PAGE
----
Finding the Threads That Bind Us

Hawk Newsome at the pro-Trump rally

The date was September 16, 2017. The era: Trump’s America. That was the day that a group of Trump supporters assembled for “the Mother of All Rallies Patriot Unification Gathering” at the National Mall in Washington, DC. As was typical of the times, they were met by counterprotesters from Black Lives Matter, numbering 82 in total, who proceeded to shout at them. The Trump supporters shouted back. One individual onstage told the Trump supporters to ignore the hecklers, crying “They don’t exist!” Some might see something symbolic of the historical era in that statement.

The leader of the BLM counter protestors that day was a man named Hawk Newsome, who later admitted his intention was to stand about and militantly raise his fist and insult the Trumpsters. Later, the Trump rally organizer, Tommy Gunn, took the stage and announced that the gathering was about “freedom of speech.” All this was rather expected, but what happened next was anything but. For Gunn suddenly invited Newsome and his supporters to the stage.

“We’re going to give you two minutes of our platform to put your message out,” said Gunn. “Now, whether they (the Trump supporters) disagree or agree with your message is irrelevant. It’s the fact that you have the right to have the message.”

Newsome accepted the offer, and began to talk. “I am an American. And the beauty of America is that when you see something broke in your country, you can mobilize to fix it.”

It was when Newsome began to speak about a black man being killed by police that elements in the crowd began to jeer him. A woman shouted, “Shut up! That was a criminal!”

Newsome explained, “We are not anti-cop!”

“Yes, you are!” people shouted back.

“We’re anti–bad cop!” Newsome clarified. “We don’t want handouts. We don’t want anything that is yours. We want our God-given right to freedom, liberty, and the pursuit of happiness.”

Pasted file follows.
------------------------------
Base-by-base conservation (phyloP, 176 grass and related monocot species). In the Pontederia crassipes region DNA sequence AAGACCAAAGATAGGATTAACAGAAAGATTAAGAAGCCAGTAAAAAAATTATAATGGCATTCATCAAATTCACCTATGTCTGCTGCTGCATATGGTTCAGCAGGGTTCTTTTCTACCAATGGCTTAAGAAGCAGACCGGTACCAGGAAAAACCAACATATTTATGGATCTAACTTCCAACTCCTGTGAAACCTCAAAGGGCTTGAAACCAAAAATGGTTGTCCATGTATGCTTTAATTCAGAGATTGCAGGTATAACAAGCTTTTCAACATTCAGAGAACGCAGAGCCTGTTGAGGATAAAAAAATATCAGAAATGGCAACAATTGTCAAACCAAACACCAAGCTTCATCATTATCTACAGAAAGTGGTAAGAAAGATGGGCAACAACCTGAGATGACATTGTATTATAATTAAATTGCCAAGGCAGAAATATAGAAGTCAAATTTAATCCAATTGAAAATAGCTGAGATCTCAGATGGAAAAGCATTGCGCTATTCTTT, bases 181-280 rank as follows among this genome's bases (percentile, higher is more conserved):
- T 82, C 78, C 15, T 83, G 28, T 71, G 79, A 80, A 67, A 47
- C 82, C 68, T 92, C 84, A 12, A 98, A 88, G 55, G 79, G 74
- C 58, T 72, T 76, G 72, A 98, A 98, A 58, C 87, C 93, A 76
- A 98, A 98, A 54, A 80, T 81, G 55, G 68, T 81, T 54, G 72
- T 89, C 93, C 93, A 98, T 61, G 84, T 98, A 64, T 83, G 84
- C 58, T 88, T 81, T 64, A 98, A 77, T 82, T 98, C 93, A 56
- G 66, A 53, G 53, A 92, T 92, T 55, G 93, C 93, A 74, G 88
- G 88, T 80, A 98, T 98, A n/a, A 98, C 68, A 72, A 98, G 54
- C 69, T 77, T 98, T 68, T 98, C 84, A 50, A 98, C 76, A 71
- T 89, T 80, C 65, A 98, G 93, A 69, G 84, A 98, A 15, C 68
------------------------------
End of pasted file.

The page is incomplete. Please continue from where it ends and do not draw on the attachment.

That was when things got really strange. Members of the crowd began to cheer. One shouted, “All lives matter!” which might normally be considered a provocation by Black Lives Matter supporters. But that day Newsome was embodying something quite different from the drama-prone projections of the Twitterati, responding.

“You’re right, my brother, you’re right. You are so right. All lives matter, right? But when a black life is lost, we get no justice. That is why we say ‘black lives matter.’ . . . If we really want to make America great, we do it together.”

Suddenly the crowd began to chant, “USA-USA!,” cheering Newsome’s speech. As Jonathan Haidt and Greg Lukianov note in The Coddling of the American Mind, that was when the two groups transcended “us” and “them.” Despite their differences, they had found something in common, something greater than their enmity, something that unified them. Suddenly, they were common humanity. Americans, all.

When Newsome finished talking, a fearsome looking man approached him and shook his hand. Then they chatted for a while, finally posing for a photo together, with Newsome holding the man’s young son in his arms. The child’s father was one of the leaders of Bikers for Trump. Newsome later admitted, “It kind of restored my faith. Two sides that never listen to each other actually made progress today.”[i] 

Such headway, both online and offline, is too rare today. And unless we find ways to make it more common, some societies and cultures – perhaps the US’ more than any other – may implode. So we should ask, why can’t a culture of engagement be the norm? One of my goals in writing Power and Presence has been to help make it more “normal.”       

But how is that to be done? I believe that it is not enough to simply provide technocratic solutions devoid of deep reflection – not without a concurrent transformation of our systems and of our hearts. Bureaucrats aren’t going to pull us out of this. Ultimately, we must transcend the civilisational impasse where we find ourselves. And for that to happen, we must change the stories, the metaphors, and even the way we use our minds. That will require deep thinking, deep questions and Deep Futures.

This is an extract from Marcus T Anthony’s upcoming book, Power and Presence:Reclaiming Your Authentic Self in a Digitized World

[i] The Coddling of the American Mind: How Good Intentions and Bad Ideas Are Setting Up a Generation for Failure by Greg Lukianoff, Jonathan Haidt. Brett Weinstein and Heather Heying also discuss this incident on their Darkhorse podcast. Weinstein argues that “Appeals to common humanity still work just as well today as when Dr. King made them.”, “Coddling of the American Mind” (from Livestream #40), DarkHorse Podcast Clips, Aug 25, 2020.

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